Do C functions with always_inline get consistently inlined in Swift?

On a large project, we have a lot of code like:

#if DEBUG
...
#endif

We'd like to replace it with if (IsDebug()) { ... } and the following in a header file:

__attribute__((always_inline)) bool IsDebug(void) {
  #if DEBUG
    return true;
  #else
    return false;
  #endif
}

Then, we expect the inlining to cause dead branches to be stripped. This is very important to avoid sensitive debug code reaching production. Can we trust that invocations of this function in Swift will have the same inlining and dead branch stripping? Does @inline(__always) for Swift functions behave any differently? Thanks.

Swift will honor always_inline on imported C functions, and LLVM will most likely behave the same as it would on the resulting code if it were in pure C as far as dead code elimination. Relying on dead branch stripping to remove sensitive information is not advisable in either language, IMO.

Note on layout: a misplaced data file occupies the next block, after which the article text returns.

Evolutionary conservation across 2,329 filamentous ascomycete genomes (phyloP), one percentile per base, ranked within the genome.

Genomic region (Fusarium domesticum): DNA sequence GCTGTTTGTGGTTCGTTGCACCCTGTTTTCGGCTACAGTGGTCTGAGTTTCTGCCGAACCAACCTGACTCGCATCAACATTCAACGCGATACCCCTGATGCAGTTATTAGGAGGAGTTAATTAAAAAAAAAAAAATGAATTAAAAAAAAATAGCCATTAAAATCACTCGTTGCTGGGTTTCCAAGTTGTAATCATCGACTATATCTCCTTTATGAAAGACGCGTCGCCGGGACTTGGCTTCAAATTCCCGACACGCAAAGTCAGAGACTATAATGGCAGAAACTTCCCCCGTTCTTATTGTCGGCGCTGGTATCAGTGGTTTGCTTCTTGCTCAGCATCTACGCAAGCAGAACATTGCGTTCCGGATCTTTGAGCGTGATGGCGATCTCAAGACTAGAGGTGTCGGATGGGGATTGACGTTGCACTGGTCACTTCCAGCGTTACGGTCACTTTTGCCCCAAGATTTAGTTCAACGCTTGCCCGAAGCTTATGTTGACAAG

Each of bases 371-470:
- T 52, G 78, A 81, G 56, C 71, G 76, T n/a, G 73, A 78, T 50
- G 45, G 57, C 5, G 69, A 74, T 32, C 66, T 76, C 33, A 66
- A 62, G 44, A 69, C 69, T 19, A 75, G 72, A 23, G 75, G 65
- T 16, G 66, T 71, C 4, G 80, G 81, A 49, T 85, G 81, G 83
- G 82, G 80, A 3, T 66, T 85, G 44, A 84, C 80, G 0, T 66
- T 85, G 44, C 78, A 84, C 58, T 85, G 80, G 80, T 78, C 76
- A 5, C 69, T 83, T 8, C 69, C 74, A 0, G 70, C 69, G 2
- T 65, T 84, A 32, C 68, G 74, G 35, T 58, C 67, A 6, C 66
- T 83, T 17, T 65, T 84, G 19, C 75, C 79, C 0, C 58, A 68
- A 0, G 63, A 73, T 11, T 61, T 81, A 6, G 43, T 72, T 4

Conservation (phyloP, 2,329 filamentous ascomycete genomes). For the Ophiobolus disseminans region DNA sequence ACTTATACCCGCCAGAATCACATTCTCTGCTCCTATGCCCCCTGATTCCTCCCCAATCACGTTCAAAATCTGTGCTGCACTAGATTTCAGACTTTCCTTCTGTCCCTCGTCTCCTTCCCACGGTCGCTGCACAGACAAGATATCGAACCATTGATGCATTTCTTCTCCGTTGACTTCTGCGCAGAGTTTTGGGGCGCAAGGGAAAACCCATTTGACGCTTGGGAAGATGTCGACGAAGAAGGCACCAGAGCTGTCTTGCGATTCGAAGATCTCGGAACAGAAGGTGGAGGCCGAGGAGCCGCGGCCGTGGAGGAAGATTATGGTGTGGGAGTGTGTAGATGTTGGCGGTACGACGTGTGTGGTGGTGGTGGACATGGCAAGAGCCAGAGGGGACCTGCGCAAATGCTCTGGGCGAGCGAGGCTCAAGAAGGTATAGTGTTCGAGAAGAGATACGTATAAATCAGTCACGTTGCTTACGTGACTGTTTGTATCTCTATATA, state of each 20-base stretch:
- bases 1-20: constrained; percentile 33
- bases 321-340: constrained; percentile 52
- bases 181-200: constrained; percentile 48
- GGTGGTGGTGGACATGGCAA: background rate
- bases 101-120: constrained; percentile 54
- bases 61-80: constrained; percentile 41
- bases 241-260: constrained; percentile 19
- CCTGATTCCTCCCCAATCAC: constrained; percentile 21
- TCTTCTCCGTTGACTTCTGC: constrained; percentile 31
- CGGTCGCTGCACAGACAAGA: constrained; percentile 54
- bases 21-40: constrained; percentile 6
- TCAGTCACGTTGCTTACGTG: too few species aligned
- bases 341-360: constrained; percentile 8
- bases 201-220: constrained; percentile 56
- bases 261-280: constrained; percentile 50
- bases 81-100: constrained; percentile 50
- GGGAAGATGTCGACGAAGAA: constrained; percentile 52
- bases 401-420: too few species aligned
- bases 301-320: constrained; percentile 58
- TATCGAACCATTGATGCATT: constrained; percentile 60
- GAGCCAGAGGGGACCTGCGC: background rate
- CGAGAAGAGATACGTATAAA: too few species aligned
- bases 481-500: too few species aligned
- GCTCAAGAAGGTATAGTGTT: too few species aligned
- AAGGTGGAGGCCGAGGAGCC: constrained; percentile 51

1 Like

A couple things to note:

  • always_inline is not quite a guarantee of inlining. In particular, in the presence of recursion, you may not get inlining, even if the recursion is on a dead branch after optimization. There are a few other scenarios in which it can fail to occur.

  • LLVM is pretty good about stripping dead branches, but it's not a formal guarantee.

  • If it ain't broke, don't fix it. This will probably work out OK, but it sounds like a lot of change for effectively zero real benefit.

2 Likes

Do you mean recursion specifically within the function marked always_inline? That makes sense. What other situations might prevent it, and is there a way of knowing when it's prevented?

Anything that isn't a direct call, like if you pass it around as a first-class value, or a call through a cast.

3 Likes

The benefits here is that code on all branches is verified by the compiler, meaning that CI catches errors for more schemes. There are still cases where preprocessor gating is needed, but for the many cases where a function will do, this is very nice to not accidentally break schemes.

Terms of Service

Privacy Policy

Cookie Policy